Child Safety Seat Check 2009
For immediate release: November 03, 2009
Recently, thanks to Mt. Washington Pediatric Hospital's Child Safety Seat Check on June 12th, more than thirty parents received a much needed lesson about the right way for their children to ride in a vehicle.
"I wasn't comfortable with my own ability, turns out it [the child safety seat] was too loose," says Laird Creighton, father to a one-month-old boy. "I feel relieved, some peace of mind."
Five MWPH Certified Passenger Safety Technicians (CPSTs), along with 10 volunteer technicians, checked about 30 cars and 39 seats.
"Every seat needed at least one correction, further bearing out the national statistic that more than 1 in 8 car seats are misused," says Mt. Washington CPST Caroline Langrall.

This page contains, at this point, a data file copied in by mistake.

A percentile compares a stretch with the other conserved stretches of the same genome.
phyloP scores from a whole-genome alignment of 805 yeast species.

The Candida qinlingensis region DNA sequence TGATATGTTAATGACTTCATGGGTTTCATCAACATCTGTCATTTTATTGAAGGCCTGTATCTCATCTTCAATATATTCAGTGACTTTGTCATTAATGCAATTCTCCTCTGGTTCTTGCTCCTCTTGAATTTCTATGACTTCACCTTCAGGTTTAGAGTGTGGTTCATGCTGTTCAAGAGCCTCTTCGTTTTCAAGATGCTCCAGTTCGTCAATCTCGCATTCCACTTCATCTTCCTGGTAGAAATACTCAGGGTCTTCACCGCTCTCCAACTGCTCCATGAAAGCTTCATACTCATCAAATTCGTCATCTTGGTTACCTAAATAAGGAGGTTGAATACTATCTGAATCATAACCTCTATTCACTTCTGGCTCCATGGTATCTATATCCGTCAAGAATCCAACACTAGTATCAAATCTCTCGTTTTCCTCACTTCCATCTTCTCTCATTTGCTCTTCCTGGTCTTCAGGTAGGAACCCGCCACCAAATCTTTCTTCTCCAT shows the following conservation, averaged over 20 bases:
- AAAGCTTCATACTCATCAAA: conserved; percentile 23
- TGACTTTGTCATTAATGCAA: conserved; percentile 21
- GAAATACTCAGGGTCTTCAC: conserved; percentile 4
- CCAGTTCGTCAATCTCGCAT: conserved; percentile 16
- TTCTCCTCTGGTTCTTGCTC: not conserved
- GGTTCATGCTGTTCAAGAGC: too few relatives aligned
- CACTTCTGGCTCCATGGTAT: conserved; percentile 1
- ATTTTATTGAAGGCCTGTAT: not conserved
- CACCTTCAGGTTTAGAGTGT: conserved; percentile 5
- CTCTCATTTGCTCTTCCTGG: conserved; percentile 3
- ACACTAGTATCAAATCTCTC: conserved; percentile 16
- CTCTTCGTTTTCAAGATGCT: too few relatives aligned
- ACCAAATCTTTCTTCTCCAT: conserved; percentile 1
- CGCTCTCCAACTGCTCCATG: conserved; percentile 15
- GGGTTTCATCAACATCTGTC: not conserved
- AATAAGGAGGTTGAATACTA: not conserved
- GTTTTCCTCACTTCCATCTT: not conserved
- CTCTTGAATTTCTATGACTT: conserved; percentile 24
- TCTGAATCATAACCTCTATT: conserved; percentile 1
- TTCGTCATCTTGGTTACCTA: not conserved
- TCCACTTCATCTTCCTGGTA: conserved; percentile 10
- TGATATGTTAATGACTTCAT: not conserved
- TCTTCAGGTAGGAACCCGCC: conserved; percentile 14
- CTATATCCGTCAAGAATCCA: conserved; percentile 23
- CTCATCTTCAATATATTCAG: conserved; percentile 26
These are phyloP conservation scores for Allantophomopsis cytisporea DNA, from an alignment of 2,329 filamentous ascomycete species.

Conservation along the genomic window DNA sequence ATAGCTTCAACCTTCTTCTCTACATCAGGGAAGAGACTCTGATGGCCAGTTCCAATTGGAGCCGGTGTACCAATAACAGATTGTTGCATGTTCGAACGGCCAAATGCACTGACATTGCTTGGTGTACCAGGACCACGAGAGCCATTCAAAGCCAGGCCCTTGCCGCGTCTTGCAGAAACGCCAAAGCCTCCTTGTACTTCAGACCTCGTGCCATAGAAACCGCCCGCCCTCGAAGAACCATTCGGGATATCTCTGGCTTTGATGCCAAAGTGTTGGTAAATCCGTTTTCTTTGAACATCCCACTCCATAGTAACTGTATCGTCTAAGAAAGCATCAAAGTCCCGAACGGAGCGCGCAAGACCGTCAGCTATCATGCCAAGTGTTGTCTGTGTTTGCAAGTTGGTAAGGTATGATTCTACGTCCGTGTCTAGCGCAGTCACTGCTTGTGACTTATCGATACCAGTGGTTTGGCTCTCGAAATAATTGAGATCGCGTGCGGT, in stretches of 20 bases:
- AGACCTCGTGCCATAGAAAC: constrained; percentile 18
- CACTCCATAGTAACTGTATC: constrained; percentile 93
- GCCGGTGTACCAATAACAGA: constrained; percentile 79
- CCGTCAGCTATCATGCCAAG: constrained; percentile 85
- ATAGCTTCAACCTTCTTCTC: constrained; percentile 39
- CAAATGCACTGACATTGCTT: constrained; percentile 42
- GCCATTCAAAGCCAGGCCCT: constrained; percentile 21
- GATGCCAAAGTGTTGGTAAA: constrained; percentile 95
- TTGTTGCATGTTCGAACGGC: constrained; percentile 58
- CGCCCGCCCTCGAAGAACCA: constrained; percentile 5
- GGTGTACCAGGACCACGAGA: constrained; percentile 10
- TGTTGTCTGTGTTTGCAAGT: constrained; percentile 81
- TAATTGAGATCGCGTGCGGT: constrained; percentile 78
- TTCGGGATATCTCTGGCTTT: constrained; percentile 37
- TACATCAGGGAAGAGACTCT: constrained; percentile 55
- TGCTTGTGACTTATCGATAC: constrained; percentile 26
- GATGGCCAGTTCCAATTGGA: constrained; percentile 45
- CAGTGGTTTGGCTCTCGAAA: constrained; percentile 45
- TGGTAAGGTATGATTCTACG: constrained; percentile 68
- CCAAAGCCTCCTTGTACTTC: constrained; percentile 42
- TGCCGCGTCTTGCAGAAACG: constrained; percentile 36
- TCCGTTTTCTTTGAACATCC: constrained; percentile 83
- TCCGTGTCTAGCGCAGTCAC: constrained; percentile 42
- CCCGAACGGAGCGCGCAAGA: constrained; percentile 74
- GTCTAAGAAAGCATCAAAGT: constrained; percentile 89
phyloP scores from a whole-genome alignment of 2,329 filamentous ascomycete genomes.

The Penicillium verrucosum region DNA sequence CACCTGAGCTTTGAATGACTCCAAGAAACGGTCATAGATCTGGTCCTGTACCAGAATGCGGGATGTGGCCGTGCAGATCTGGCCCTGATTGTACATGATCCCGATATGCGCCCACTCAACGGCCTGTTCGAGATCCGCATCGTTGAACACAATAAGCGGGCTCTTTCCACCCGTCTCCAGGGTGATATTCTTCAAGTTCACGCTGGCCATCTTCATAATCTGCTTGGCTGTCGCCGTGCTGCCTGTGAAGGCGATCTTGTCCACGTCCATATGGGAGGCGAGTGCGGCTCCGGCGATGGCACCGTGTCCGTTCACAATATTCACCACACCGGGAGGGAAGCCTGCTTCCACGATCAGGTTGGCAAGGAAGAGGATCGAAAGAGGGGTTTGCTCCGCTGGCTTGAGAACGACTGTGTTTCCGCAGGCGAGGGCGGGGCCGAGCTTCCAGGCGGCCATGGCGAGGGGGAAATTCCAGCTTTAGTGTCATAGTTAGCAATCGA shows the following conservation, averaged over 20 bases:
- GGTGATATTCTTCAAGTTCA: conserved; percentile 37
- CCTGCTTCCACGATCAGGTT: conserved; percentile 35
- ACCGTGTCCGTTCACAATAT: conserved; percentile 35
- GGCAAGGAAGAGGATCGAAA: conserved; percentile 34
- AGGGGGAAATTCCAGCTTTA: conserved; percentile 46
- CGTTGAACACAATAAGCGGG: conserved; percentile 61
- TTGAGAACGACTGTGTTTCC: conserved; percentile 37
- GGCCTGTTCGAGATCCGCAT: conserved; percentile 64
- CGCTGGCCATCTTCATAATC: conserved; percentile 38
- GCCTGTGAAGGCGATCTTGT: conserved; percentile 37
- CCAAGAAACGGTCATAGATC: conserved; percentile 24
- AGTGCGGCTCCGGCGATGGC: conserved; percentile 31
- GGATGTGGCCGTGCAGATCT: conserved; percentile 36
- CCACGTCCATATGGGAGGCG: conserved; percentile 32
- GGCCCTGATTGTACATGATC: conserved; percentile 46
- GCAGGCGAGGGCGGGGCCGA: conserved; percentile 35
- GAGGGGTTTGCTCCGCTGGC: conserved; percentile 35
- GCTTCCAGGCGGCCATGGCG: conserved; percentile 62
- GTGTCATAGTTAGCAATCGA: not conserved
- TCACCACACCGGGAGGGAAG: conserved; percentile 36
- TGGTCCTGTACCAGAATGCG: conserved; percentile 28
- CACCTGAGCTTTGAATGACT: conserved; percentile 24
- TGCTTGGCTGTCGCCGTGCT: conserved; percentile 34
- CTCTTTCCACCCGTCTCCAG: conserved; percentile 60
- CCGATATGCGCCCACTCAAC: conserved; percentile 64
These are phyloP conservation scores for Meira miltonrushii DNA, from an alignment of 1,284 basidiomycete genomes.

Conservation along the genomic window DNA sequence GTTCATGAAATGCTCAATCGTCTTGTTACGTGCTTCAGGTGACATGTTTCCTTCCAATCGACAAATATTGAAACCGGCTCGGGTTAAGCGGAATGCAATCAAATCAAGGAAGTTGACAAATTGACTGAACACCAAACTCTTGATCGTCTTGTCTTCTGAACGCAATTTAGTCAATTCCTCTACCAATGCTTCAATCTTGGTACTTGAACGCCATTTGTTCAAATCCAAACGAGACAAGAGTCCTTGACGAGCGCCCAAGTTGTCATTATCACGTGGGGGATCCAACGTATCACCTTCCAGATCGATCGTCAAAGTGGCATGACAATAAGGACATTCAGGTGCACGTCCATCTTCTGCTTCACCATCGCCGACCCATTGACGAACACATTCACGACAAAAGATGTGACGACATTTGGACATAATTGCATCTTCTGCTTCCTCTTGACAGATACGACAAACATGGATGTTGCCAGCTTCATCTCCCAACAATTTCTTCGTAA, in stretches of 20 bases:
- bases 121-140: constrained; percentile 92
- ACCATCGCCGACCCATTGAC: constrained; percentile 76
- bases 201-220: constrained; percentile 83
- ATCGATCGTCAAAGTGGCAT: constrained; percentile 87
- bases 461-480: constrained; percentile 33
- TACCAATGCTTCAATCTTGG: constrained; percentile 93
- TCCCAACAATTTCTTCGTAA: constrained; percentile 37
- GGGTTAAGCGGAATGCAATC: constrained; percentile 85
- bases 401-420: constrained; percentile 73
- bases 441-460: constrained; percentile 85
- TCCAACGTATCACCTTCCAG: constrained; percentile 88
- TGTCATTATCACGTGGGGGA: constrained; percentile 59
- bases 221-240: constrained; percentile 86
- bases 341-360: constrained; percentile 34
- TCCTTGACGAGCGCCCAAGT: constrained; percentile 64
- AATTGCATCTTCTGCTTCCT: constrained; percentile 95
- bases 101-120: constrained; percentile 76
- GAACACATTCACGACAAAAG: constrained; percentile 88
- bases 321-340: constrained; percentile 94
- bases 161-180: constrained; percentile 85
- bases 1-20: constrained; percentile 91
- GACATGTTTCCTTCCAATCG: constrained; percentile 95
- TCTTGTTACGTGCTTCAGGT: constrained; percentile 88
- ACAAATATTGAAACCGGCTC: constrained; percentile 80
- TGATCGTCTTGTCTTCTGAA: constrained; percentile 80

Some parents also asked the technicians about buying devices to tighten up car seat belts, or mirrors to see their child in a rear-facing safety seat. Turns out, that's a big mistake, according to Langrall.
"People buy these aftermarket items that are not crash-tested. Parents think they are making their child safer, and it's not true."
Karen Hardingham from the University of Maryland Medical System and Coordinator of Safe Kids Baltimore also wants to remind parents not to turn their safety seat forward-facing too soon.
"The American Academy of Pediatrics now says you should do it closer to two-years-old, and as long as the car seat will allow you to remain rear-facing, and most will go to 35 pounds," she says.
Along with Langrall, other Certified Passenger Safety Technicians from Mt. Washington included Dolly Magsino, Sharon Selko, Amanda Smith and Lesley Wofford. The event was co-sponsored by Safe Kids Baltimore, Maryland KISS (Kids in Safety Seats) and Mt. Washington Pediatric Hospital.
Safety Seat Techs Show a Mom the Correct Way to Install
Mom Rachel Levy and Son Benjamin Have Fun During a Break